Women, as a group, have already made history this year, running for office in unprecedented numbers and, as of May, winning enough of their primaries to make up 40 percent of all Democratic House nominees.
When voters go to the polls on Tuesday in Kansas, Michigan, Missouri, and Washington, many of them have the opportunity to help make history thrice over: Voters in Kansas' 3rd congressional district will have the opportunity to cast their ballots for a candidate who could go on to become the first indigenous—and openly gay—congresswoman. In Michigan, two candidates running in the 11th and 13th congressional districts could, in November, become the first Muslim women in Congress. And in Missouri, a former Ferguson activist could defeat a longtime incumbent to become the first Black woman Missouri has ever sent to the Capitol.
Meet them here.
Sharice Davids is entrenched in a messy primary battle on the way to becoming the first Native American congresswoman, who also happens to be openly gay. Davids is running in Kansas' 3rd congressional district, where she'll go up against five other candidates, including Brent Welder, who's been endorsed by Vermont Senator Bernie Sanders and fellow congressional hopeful Alexandria Ocasio-Cortez. Ocasio-Cortez has said that Welder more closely aligns with her leftist ideals and is essentially "running the exact same race" that she is.
Davids, however, also comes with her own impressive backing, having earned the official support of EMILY's List, and wants to bring progressive values to a seat currently held by Representative Kevin Yoder, one of the House' most vulnerable Republicans. Such a win would be historic—but Davids wouldn't want the focus to be on her.
"It’s not about me at all," Davids told Hello Giggles last month. "It’s about the way that all of us are standing up and saying we get to shape the narrative of this country as much as anybody else, and we want to do that and we’re going to do that.
It's possible this cycle that two women from Michigan could be the first Muslim women to ever serve in Congress. One of them, Rashida Tlaib, is running in Michigan's 13th congressional district, the former seat of Representative John Conyers, who resigned in December after being accused of sexual harassment. Since the district is solidly Democratic, a primary win for Tlaib would mean a virtual guarantee of making history in November.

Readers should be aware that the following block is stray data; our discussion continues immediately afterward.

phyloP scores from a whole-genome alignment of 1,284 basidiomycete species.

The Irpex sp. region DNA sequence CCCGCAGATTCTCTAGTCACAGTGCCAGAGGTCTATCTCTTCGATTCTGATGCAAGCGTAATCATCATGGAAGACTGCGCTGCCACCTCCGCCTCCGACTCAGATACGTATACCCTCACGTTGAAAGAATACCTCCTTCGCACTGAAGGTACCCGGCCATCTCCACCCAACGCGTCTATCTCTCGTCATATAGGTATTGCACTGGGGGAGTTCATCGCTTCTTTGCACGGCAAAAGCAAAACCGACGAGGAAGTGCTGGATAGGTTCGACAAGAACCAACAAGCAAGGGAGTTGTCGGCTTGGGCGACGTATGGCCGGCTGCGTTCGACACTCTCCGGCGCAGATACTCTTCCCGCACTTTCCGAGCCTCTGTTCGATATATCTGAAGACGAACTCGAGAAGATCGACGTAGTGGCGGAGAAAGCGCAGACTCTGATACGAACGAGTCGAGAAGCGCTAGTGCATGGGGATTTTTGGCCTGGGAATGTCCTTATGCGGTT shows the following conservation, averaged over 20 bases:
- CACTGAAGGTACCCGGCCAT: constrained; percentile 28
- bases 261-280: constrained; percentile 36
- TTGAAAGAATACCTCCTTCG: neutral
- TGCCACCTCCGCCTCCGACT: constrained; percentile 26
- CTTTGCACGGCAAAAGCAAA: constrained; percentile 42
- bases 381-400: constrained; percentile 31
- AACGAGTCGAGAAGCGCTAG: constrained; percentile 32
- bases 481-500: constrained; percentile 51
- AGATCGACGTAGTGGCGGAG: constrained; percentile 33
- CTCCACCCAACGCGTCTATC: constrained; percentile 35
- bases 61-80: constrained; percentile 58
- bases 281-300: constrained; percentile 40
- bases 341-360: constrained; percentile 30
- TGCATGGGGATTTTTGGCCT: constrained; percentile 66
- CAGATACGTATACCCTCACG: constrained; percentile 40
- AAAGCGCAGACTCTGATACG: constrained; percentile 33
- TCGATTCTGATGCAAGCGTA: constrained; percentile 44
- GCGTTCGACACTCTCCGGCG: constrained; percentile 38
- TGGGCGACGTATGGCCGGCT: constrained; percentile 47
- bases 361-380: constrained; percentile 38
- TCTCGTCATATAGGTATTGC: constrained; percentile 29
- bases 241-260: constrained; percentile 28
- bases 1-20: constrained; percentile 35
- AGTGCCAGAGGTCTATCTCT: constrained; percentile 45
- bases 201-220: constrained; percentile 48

The unexpected opening, however, means Tlaib is running in a crowded field of Democrats all clamoring for the open seat in a race Michigan Radio called "too close to call" on Friday. Tlaib, who's already broken barriers to become the first Muslim woman to serve in Michigan's state legislature, has tried to tip the scales in her favor simply by being tireless. Tlaib has been vocal in denouncing President Donald Trump's travel ban and the Supreme Court's decision to uphold it, but when she's knocking on thousands of doors in her district, religion rarely comes up.
"It's not about just being out there and flaunting your faith," Tlaib told CNN last month. "I always tell people that I'm exposing Islam in such a pivotal way, an impactful way, through public service."
Within 24 hours of announcing her bid for office in Michigan's 11th district, first-time candidate Fayrouz Saad said she found herself on the receiving end of a deluge of hate from "Twitter trolls" trying to undermine her campaign. But they couldn't stop her: On Tuesday, she'll try to defeat four other primary contenders for an open seat.
Should she win, Saad will have to run a fierce campaign against her Republican opponent. If she succeeds, she'll not only become the first Muslim woman to go to Congress—perhaps alongside Tlaib—but she'll also have managed to flip a red seat blue, helping give Democrats the numbers they need to regain control of the House.
Saad said she's running to preserve the American Dream just as her parents saw it when they came to the United States decades ago.
"I'm the product of that American dream," she told Broadly in January. "I'm running for Congress because I want to protect that American dream and I see it being threatened right now by the Trump administration. It really worries me."
Cori Bush is hoping to deal a crushing blow to the Democratic machinery that's kept someone with the last name "Clay" in Missouri's 1st congressional district seat since 1969. On Tuesday, Bush will face off against Lacy Clay, who succeeded his father Bill Clay, and who has served the district for the last nine terms.
Clay says his record in Congress speaks for itself, confident that voters will cast their ballot for a sitting congressman with a proven track record over a newcomer. But even more so, Clay says he feels certain that what Alexandria Ocasio-Cortez pulled off in New York could never happen in Missouri—St. Louis, Clay told a local paper last month, "is not the Bronx."
Bush is sure he's wrong. Buoyed by support from Ocasio-Cortez herself, who gave Bush a shout-out in her June victory speech and later stumped for her in St. Louis, Bush believes her experience as a community organizer at the Ferguson protests coupled with her progressive politics will help her defeat Clay to become Missouri's first Black congresswoman.
"Ferguson was just regular people who made change that affected the entire world," Bush told Broadly. "If I won this seat, I would be a regular person representing regular people in Congress."